Lateah Knight and Zoe Koufis

Lateah Knight and Zoe Koufis, who support the strike, marched with the teachers from Analy to downtown Sebastopol on Thursday afternoon.

Students at Analy ponder the pros and cons of the teachers strike

It’s Nov. 14, day two of the West Sonoma County Teachers Association strike, and the students are feeling the impact.

On the strike’s first day, less than 40 students went to class at Analy—in other words, around 6% of the 1,200 students normally in attendance. Enrollment inched only slightly higher on day two.

Many of the students emerging from classes Thursday reported that they were only at school because their parents refused to excuse another absence. Another teen said that the school district had issued a warning that students skipping school would not be allowed to attend Analy’s sports practices — in keeping with the school’s policies on absences.

A letter to parents from Superintendent Toni Beal on Nov. 8 promised, “The district has hired substitute teachers and will maintain safe and orderly campuses for our students. We will be providing enriching educational programs for all students during the strike.” Yet by all accounts, this wasn’t quite the case.

“They let us play games all day,” Analy senior Will Rice said, Monopoly board under his arm.

Another student, who didn’t want to be named, said, “I’d be striking with the teachers if I could. We just played video games in class today. There are about five substitutes and no teachers. It’s a waste of time.”

While many students expressed their support for the strike, others had qualms. Kids in the theater department were forced to cancel the first weekend of their performance of The Crucible due to the strike.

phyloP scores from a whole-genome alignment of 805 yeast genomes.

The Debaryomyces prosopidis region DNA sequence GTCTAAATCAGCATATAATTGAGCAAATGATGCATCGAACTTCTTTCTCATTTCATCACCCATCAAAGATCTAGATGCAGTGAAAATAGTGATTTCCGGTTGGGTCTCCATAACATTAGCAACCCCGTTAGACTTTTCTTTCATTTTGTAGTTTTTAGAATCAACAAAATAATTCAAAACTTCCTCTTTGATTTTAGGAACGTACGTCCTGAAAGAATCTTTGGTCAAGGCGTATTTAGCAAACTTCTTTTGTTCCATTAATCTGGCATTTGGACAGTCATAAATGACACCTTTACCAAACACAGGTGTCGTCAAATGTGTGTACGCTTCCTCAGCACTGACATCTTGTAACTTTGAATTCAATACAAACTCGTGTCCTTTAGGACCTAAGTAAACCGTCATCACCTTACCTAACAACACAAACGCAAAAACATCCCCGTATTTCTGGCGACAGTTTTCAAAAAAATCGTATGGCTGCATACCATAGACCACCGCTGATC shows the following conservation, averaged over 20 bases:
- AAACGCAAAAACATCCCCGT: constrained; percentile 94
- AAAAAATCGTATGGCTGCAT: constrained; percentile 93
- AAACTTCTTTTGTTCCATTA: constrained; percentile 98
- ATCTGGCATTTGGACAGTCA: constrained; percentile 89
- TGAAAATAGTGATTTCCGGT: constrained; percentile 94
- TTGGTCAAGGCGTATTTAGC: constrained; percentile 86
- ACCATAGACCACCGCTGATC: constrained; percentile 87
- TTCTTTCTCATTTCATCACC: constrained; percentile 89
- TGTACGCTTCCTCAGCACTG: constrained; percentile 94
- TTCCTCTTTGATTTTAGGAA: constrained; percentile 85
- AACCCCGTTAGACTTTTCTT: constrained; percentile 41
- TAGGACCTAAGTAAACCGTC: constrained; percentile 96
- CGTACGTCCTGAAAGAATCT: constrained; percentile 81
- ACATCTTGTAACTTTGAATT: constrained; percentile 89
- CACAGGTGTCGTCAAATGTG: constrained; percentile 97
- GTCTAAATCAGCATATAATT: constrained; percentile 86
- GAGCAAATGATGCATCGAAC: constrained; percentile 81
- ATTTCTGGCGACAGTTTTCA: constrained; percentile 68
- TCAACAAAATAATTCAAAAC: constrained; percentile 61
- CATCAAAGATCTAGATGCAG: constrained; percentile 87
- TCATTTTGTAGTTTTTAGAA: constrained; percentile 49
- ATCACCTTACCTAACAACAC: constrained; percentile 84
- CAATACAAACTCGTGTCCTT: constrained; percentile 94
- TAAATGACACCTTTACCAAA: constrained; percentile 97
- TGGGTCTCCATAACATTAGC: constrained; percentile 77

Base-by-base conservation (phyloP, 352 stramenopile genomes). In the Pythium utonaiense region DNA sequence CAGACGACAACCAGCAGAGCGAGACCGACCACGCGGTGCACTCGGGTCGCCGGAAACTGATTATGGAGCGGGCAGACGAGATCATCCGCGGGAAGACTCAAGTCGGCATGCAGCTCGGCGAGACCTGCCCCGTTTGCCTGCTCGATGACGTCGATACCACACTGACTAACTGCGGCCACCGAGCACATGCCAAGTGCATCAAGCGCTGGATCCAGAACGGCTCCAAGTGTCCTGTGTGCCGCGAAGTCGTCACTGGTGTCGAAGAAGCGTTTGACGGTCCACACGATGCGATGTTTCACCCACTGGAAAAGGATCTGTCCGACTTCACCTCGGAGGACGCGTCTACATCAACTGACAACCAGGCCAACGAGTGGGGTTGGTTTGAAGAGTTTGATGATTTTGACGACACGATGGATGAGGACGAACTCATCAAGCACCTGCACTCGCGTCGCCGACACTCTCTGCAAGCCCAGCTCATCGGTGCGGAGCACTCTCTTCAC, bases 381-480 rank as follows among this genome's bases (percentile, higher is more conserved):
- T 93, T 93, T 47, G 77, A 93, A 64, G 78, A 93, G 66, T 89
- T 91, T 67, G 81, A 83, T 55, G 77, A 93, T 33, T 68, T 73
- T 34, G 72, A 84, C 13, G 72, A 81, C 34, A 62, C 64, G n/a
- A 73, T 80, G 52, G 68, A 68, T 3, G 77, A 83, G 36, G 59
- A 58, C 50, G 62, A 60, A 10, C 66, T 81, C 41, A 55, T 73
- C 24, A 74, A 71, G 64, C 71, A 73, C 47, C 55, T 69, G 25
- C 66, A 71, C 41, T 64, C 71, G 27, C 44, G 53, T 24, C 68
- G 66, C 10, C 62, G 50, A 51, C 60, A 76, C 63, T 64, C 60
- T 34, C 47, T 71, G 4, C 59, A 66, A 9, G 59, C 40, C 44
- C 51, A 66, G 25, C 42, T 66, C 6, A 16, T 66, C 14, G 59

“Of course I think that the teachers should get paid more,” Rice said. “But at the same time, they’re not prioritizing the kids. I’m graduating this year; it’s college application season, and I just hope this doesn’t mess anything up. I think they could have done their strike earlier in the year, maybe.”

A few students, although in support of their teachers being paid a fair wage, wondered if a strike is the way to achieve it. The union rejected the district’s most recent proposal — a 12% raise over three years — because it was contingent on a parcel tax and didn’t guarantee that the district would keep 7th period. (If the district cuts 7th period, eight full-time teachers would lose their jobs.) Some students are worried about the union’s position.

“They can’t raise their salary without cutting a period,” said an Analy junior, who asked not to be named. “Not without budget cuts to programs and stuff. It just isn’t feasible.”

While there’s no doubt that some students saw this protest as an opportunity to ditch school for a few days, others opted to join their teachers in the strike, wearing red in solidarity and waving their signs at cars driving past.

“We love our teachers,” said Prisca Neidermair, an Analy student at the strike on Thursday afternoon. “They deserve better.”

Teacher Sarah Blackmer, who’s been a member of the union for 21 years, pointed out that the average West County teacher’s salary hasn’t increased with cost of living and is now $12,000 below the state average.

For support staff, the average annual salary falls even lower than that of teachers.

Brigitte DeLeon, a member of the support staff at Analy, said, “I’d get paid better if I worked at Burger King.”

The strike is expected to continue tomorrow, and several teachers said they hoped an agreement would be made between the union and the district over the weekend.

Some students assumed that they would be back in school on Monday, but many are prepared to continue protesting alongside their teachers until conditions change.

“Equality and quality are more important than us being in class right now,” said Meredith Poten, a red-clad Analy student, striking outside the campus on Thursday. “We’re willing to sacrifice our school days for this.”

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